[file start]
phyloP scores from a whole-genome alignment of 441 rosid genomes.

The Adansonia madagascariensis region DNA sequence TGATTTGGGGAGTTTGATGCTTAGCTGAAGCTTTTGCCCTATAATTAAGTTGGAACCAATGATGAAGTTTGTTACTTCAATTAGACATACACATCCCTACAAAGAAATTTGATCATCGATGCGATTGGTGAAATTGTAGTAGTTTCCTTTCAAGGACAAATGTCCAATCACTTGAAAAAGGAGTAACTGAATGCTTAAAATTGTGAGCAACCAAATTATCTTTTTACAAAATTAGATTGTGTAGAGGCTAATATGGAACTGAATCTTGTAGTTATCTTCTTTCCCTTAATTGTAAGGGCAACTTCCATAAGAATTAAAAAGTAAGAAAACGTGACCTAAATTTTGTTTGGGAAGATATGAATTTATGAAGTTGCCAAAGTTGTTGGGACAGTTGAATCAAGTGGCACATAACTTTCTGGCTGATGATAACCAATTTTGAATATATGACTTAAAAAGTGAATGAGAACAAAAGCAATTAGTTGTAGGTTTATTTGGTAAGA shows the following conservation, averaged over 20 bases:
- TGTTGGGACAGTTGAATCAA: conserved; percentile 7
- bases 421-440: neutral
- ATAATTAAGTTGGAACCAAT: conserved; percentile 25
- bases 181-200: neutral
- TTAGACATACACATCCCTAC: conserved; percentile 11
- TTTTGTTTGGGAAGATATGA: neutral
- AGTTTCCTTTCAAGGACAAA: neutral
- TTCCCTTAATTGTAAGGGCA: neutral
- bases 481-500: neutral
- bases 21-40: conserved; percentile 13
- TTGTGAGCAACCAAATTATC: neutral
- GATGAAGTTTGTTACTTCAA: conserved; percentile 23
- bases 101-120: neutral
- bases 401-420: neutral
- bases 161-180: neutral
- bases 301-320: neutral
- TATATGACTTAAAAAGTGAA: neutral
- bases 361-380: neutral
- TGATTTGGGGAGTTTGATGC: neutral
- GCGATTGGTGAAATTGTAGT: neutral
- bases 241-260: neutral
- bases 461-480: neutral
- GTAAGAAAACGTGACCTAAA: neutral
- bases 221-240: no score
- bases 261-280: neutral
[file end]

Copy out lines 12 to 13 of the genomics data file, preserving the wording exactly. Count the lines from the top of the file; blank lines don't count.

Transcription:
- bases 21-40: conserved; percentile 13
- TTGTGAGCAACCAAATTATC: neutral